Furthermore, the Porky's series as I recall is more about schadenfreude than the joys or dangers of sex. This prevents it from trying to develop a lot of unconvincing sincerity, which I guess beats the alternative as presented by the Lemon Popsicle franchise, but it's still conservative in its own way. By the end, Pee Wee is rewarded with sex after all his mania (again with Wendy, natch), but it's during the end credits and he's the only of the goon squad (read: I don't count Coach Brackett, even if he is one of the boys at heart) to actually make it. There's more fighting than fucking, which I guess says something abut the male ego. And except for a few token exceptions (Pee Wee, Meat, Wendy), the characters are interchangeable and acting is on a strictly sitcom level, right down to the overage actors feigning teenage attitudes (Grease, anyone?). Even Film Freak Central got it wrong when Travis Hoover mistook Mickey for Cavanaugh.

And on the basic level, Porky's is a hangout movie about schmoes who let it all hang out. You'd think something like this would be entertaining in an insinuating, loose manner, but sometimes Bob Clark shows a tendency to let moments stretch out to the point where the humor starts to get less of a reaction. The Honeywell scene drags on...and on...and even with Kim Cattrall baying in heat, Clark could've used a proper editor. It doesn't build to anything unexpected, it's just the joke about why they call her "Lassie." And for a lot of people, apparently that's enough. But it's just not good comedy.

Do I feel Porky's got extremely overrated? Yes, I do. But did I actually cave in and laugh at times? I said, Nancy Parsons is better at reactive giggles than others, and much of Dan Monahan's overbearing eagerness ("Yes, Virginia, there is a Santa Claus!" after he strips buck naked) delivers the titters. And Susan Clark as Cherry Forever, sizing up the studs in a single file line, she's amusingly salty. And if you had a prophylactic fit for King Kong (although Balbricker is nicknamed "Kong" constantly, another sour running joke), you'd blow it up and start ramming into every foxy lady's groin in sight for the amusement of your friends. It's not entirely an arid desert of comedy, if only because the enthusiasm of getting away with improper behavior is a reliable fantasy.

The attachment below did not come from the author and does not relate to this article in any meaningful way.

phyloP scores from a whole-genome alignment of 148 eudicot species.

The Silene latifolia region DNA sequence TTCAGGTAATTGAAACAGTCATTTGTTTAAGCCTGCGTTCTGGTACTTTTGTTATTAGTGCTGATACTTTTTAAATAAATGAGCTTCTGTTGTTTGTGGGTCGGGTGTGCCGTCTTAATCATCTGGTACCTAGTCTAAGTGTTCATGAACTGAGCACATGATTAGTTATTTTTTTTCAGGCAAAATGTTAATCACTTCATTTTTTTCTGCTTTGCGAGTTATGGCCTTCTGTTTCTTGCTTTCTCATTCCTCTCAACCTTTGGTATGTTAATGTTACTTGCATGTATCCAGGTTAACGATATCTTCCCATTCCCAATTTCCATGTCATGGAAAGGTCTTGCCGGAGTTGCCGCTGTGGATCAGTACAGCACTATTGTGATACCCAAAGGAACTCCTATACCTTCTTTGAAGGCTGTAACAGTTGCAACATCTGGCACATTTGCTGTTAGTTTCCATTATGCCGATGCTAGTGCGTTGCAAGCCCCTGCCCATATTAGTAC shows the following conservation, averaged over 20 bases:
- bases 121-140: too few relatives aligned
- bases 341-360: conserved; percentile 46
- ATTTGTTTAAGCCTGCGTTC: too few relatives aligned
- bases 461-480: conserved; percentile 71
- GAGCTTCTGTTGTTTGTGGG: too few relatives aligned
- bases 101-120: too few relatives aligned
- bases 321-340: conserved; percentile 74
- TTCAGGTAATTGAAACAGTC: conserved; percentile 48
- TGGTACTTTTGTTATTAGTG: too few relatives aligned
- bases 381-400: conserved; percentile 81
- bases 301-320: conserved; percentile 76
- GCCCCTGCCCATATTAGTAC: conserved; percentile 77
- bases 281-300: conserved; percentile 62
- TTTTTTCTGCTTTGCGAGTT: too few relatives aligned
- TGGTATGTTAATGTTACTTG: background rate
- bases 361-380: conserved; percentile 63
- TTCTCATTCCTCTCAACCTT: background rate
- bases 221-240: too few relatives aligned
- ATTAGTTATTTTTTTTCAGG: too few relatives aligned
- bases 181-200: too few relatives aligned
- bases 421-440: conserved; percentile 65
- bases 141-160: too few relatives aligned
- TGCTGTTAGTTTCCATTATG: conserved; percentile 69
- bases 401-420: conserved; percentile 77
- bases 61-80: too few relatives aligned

But to deny the film has problems is to admit to wearing blinders on your eyes. Having engaged in social media, I find myself inundated with a bevy of nostalgia for a period piece set in an era its audience would have little knowledge about. It's not like in 1981 we pined for Patti Page, Hank Williams and The Crew Cuts on our jukeboxes, right? (Well, as the Eighties continued, it certainly felt like a brazen attempt to recapture the Fifties) In the blaze of wisenheimer quips, innuendos and expletives, there are bound to be groaners, from the joke about angel food cake to the dopey deputies of the finale.

Bob Clark would remain proud of Porky's until his untimely death, getting his say in on a special edition DVD release, and its mammoth success remains undeniable. But in 2016, I can't help but feel that this will never turn up on a list of my all-time favorite comedies, eliciting nothing more than a shrug and minor confession of what did strike me as funny. Hardly proportionate to its status as the fifth most lucrative release of 1982 (luckily, Tootsie bested it as the year's blockbuster comedy). Sometimes, bad jokes are simply bad jokes, no matter how loud the canned laughter is. And though I think I prefer Porky's to much of its suckling spawn, that same year brought us Diner, which rings of greater truth and camaraderie. Porky's was a smash, but even though the reasons for it are obvious, I wouldn't want to wallow in that thought for too long.